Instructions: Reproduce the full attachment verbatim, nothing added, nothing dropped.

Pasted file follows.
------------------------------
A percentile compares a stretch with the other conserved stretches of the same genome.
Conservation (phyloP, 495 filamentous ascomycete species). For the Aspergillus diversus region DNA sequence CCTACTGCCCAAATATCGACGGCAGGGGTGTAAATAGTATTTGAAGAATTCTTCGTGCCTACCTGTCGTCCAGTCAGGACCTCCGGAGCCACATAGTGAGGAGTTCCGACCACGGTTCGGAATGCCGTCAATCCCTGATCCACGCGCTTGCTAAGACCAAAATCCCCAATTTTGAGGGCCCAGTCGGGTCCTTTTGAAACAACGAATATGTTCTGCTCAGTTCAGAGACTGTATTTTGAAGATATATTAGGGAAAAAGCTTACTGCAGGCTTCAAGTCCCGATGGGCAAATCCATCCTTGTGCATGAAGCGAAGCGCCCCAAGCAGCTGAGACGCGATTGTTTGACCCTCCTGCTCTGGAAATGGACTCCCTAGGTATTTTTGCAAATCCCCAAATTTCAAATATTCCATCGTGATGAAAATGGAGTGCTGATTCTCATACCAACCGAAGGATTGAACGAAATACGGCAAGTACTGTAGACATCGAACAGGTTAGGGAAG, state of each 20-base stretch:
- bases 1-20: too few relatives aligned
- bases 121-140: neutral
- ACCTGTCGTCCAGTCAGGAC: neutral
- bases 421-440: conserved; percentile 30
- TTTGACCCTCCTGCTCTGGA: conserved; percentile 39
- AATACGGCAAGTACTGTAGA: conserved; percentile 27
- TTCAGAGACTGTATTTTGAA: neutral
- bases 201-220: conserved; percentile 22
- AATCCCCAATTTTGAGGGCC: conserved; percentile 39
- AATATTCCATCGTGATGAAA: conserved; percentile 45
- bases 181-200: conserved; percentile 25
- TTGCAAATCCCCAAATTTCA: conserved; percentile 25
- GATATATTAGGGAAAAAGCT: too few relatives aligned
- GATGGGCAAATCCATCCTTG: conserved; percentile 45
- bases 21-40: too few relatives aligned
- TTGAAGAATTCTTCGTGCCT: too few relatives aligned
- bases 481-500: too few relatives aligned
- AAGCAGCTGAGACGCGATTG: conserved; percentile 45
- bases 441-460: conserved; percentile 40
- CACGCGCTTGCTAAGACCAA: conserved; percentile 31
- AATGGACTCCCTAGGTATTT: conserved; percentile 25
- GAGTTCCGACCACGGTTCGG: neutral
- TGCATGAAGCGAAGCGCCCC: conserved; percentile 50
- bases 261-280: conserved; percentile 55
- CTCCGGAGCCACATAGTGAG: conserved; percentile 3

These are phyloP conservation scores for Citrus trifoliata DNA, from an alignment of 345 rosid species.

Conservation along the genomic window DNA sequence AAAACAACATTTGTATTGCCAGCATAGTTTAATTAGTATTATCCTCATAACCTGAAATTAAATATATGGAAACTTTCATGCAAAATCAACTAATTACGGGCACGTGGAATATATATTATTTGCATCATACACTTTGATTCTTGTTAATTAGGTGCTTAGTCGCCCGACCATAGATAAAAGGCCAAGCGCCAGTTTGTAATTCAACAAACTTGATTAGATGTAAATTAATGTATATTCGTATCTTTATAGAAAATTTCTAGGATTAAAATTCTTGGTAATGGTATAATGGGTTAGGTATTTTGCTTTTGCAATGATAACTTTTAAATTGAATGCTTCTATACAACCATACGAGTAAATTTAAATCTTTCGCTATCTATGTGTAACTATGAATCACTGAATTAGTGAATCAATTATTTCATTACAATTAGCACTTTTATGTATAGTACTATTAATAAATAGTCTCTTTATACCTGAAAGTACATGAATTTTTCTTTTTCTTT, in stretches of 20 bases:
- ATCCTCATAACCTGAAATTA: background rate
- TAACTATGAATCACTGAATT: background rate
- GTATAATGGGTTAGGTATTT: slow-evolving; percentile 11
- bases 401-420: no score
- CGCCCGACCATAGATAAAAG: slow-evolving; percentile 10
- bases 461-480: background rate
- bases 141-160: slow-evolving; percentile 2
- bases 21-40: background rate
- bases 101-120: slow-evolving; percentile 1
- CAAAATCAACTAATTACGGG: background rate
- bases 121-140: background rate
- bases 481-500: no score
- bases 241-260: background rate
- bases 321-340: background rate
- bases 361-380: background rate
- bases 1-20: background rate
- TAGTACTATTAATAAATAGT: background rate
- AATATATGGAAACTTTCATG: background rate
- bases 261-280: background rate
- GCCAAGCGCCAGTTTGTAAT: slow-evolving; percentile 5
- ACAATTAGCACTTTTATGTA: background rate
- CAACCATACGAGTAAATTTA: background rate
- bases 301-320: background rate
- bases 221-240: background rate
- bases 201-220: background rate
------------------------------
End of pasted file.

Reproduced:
A percentile compares a stretch with the other conserved stretches of the same genome.
Conservation (phyloP, 495 filamentous ascomycete species). For the Aspergillus diversus region DNA sequence CCTACTGCCCAAATATCGACGGCAGGGGTGTAAATAGTATTTGAAGAATTCTTCGTGCCTACCTGTCGTCCAGTCAGGACCTCCGGAGCCACATAGTGAGGAGTTCCGACCACGGTTCGGAATGCCGTCAATCCCTGATCCACGCGCTTGCTAAGACCAAAATCCCCAATTTTGAGGGCCCAGTCGGGTCCTTTTGAAACAACGAATATGTTCTGCTCAGTTCAGAGACTGTATTTTGAAGATATATTAGGGAAAAAGCTTACTGCAGGCTTCAAGTCCCGATGGGCAAATCCATCCTTGTGCATGAAGCGAAGCGCCCCAAGCAGCTGAGACGCGATTGTTTGACCCTCCTGCTCTGGAAATGGACTCCCTAGGTATTTTTGCAAATCCCCAAATTTCAAATATTCCATCGTGATGAAAATGGAGTGCTGATTCTCATACCAACCGAAGGATTGAACGAAATACGGCAAGTACTGTAGACATCGAACAGGTTAGGGAAG, state of each 20-base stretch:
- bases 1-20: too few relatives aligned
- bases 121-140: neutral
- ACCTGTCGTCCAGTCAGGAC: neutral
- bases 421-440: conserved; percentile 30
- TTTGACCCTCCTGCTCTGGA: conserved; percentile 39
- AATACGGCAAGTACTGTAGA: conserved; percentile 27
- TTCAGAGACTGTATTTTGAA: neutral
- bases 201-220: conserved; percentile 22
- AATCCCCAATTTTGAGGGCC: conserved; percentile 39
- AATATTCCATCGTGATGAAA: conserved; percentile 45
- bases 181-200: conserved; percentile 25
- TTGCAAATCCCCAAATTTCA: conserved; percentile 25
- GATATATTAGGGAAAAAGCT: too few relatives aligned
- GATGGGCAAATCCATCCTTG: conserved; percentile 45
- bases 21-40: too few relatives aligned
- TTGAAGAATTCTTCGTGCCT: too few relatives aligned
- bases 481-500: too few relatives aligned
- AAGCAGCTGAGACGCGATTG: conserved; percentile 45
- bases 441-460: conserved; percentile 40
- CACGCGCTTGCTAAGACCAA: conserved; percentile 31
- AATGGACTCCCTAGGTATTT: conserved; percentile 25
- GAGTTCCGACCACGGTTCGG: neutral
- TGCATGAAGCGAAGCGCCCC: conserved; percentile 50
- bases 261-280: conserved; percentile 55
- CTCCGGAGCCACATAGTGAG: conserved; percentile 3

These are phyloP conservation scores for Citrus trifoliata DNA, from an alignment of 345 rosid species.

Conservation along the genomic window DNA sequence AAAACAACATTTGTATTGCCAGCATAGTTTAATTAGTATTATCCTCATAACCTGAAATTAAATATATGGAAACTTTCATGCAAAATCAACTAATTACGGGCACGTGGAATATATATTATTTGCATCATACACTTTGATTCTTGTTAATTAGGTGCTTAGTCGCCCGACCATAGATAAAAGGCCAAGCGCCAGTTTGTAATTCAACAAACTTGATTAGATGTAAATTAATGTATATTCGTATCTTTATAGAAAATTTCTAGGATTAAAATTCTTGGTAATGGTATAATGGGTTAGGTATTTTGCTTTTGCAATGATAACTTTTAAATTGAATGCTTCTATACAACCATACGAGTAAATTTAAATCTTTCGCTATCTATGTGTAACTATGAATCACTGAATTAGTGAATCAATTATTTCATTACAATTAGCACTTTTATGTATAGTACTATTAATAAATAGTCTCTTTATACCTGAAAGTACATGAATTTTTCTTTTTCTTT, in stretches of 20 bases:
- ATCCTCATAACCTGAAATTA: background rate
- TAACTATGAATCACTGAATT: background rate
- GTATAATGGGTTAGGTATTT: slow-evolving; percentile 11
- bases 401-420: no score
- CGCCCGACCATAGATAAAAG: slow-evolving; percentile 10
- bases 461-480: background rate
- bases 141-160: slow-evolving; percentile 2
- bases 21-40: background rate
- bases 101-120: slow-evolving; percentile 1
- CAAAATCAACTAATTACGGG: background rate
- bases 121-140: background rate
- bases 481-500: no score
- bases 241-260: background rate
- bases 321-340: background rate
- bases 361-380: background rate
- bases 1-20: background rate
- TAGTACTATTAATAAATAGT: background rate
- AATATATGGAAACTTTCATG: background rate
- bases 261-280: background rate
- GCCAAGCGCCAGTTTGTAAT: slow-evolving; percentile 5
- ACAATTAGCACTTTTATGTA: background rate
- CAACCATACGAGTAAATTTA: background rate
- bases 301-320: background rate
- bases 221-240: background rate
- bases 201-220: background rate